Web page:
Electrical current can be passed through a resistive conductor to produce heat. This type of heat production is known as resistive, Joule or ohmic heating. The heat produced is proportional to the square of the current multiplied by the electrical resistance of the wire or element. The amount of current supplied can be adjusted to vary the heat output. Heat energy may be supplied through convection and/or infrared radiation depending on the kind of heating element used.

Efficiency of electrical resistance heating is considered to be 100%, as all the potential energy in the current is converted to heat. However, many sources of electrical power are less than 100% efficient, so overall system performance must take into account the type of generation used to supply the electricity.

The type of generation will also determine the environmental impacts, which can range from high for coal-fired power plants (with delivered power efficiencies as low as 35%) to negligible for renewable energy streams like solar, wind and microhydro.

Means of Heat Delivery

Heat flow always moves from a warmer object to a colder one. Heat flow can occur in three ways:

Conduction – Heat energy is transferred from a warmer object to a colder one by direct contact.

Convection – Heat energy is transferred from a warmer object to the air surrounding the object and then to cooler objects in contact with the warmed air. Warmed air become less dense and rises, creating convection currents that affect objects in the path of the current.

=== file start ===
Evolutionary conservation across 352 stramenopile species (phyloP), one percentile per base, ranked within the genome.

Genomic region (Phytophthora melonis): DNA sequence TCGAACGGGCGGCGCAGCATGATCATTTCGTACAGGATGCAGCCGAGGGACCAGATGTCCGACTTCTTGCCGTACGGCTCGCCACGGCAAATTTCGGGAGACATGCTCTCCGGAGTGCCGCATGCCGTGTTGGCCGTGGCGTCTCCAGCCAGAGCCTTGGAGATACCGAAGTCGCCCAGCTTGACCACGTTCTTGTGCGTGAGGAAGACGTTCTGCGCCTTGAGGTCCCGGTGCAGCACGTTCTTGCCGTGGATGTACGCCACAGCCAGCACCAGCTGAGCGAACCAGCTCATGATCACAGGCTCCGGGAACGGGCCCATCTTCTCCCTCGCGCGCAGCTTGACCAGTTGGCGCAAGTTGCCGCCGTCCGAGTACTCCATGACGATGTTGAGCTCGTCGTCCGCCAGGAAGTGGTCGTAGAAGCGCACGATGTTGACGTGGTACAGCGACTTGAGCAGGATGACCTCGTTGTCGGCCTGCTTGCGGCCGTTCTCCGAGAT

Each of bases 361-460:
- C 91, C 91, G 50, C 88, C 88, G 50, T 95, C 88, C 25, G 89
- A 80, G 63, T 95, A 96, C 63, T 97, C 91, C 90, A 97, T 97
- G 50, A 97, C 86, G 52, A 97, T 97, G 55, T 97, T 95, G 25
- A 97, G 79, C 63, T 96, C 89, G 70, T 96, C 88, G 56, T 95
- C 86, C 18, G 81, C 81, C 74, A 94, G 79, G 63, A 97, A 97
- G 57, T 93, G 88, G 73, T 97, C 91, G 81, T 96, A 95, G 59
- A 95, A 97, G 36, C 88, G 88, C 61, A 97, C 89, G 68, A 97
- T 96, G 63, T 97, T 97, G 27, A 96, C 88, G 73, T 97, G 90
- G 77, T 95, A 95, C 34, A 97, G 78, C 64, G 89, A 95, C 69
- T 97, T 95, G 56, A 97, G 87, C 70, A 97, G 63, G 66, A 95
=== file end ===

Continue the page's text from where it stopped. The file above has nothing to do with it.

Radiation – Heat energy is transferred from a warmer object to a cooler object by electromagnetic waves, caused by energy released by excited atoms.

Heat transfer

Heat transfer

These neat categorizations do not adequately describe heat delivery systems in buildings, as any heating system will warm a space in all three ways to varying degrees. Consider the element on an electric range: anything that touches the hot element will be heated by conduction. At the same time, air near the element will be warmed, become buoyant and warm objects near the range by convection and the heated element will radiate heat to nearby cooler objects, warming the surface of the range and nearby utensils that are not touching the element nor in the path of heated air.

Certain heating systems will rely on one of these methods of heat flow more than others, but cannot be categorized by a particular kind of heat flow.

Instead, it is more useful to consider heating systems in regard to the medium of delivery, of which there are two. Almost any kind of heat production can be twinned with any kind of delivery system.

1) Air Delivery

Passive Air Delivery – These systems rely only on natural convection currents to move heat from a source to the desired locations in the building. No fans or ducts are used to direct warmed air.

Active Air Delivery – These systems use some form of mechanical energy to force air movement in a desired direction. Ductwork is often used to deliver a concentrated stream of warmed air to a particular location.

Air can be an effective medium for delivering heat in some circumstances. It is not very dense, and it is therefore easy to change the temperature of a large volume of air quite quickly. The energy required to move air from one location to another is low, as it flows and changes direction easily and large volumes can be moved quickly. Natural convection loops of rising warmed air and falling cool air can be exploited to good effect to contribute some or all of the required flow.

Occupants in buildings will feel heated air against their skin and have an immediate awareness of warmth and perceived comfort.

These advantages of air as a heating medium are also the disadvantages. The low density of air means that it loses its heat very quickly to more dense objects; raising the temperature of objects in a building via air flow can take a long time, and often objects and the surfaces of the building remain significantly cooler than the ambient air temperature. This can lead to discomfort as the warm occupants in the home will unwittingly be trying to heat the building’s surfaces radiantly, one of the reasons it’s possible to feel a “chill” even in a warm building.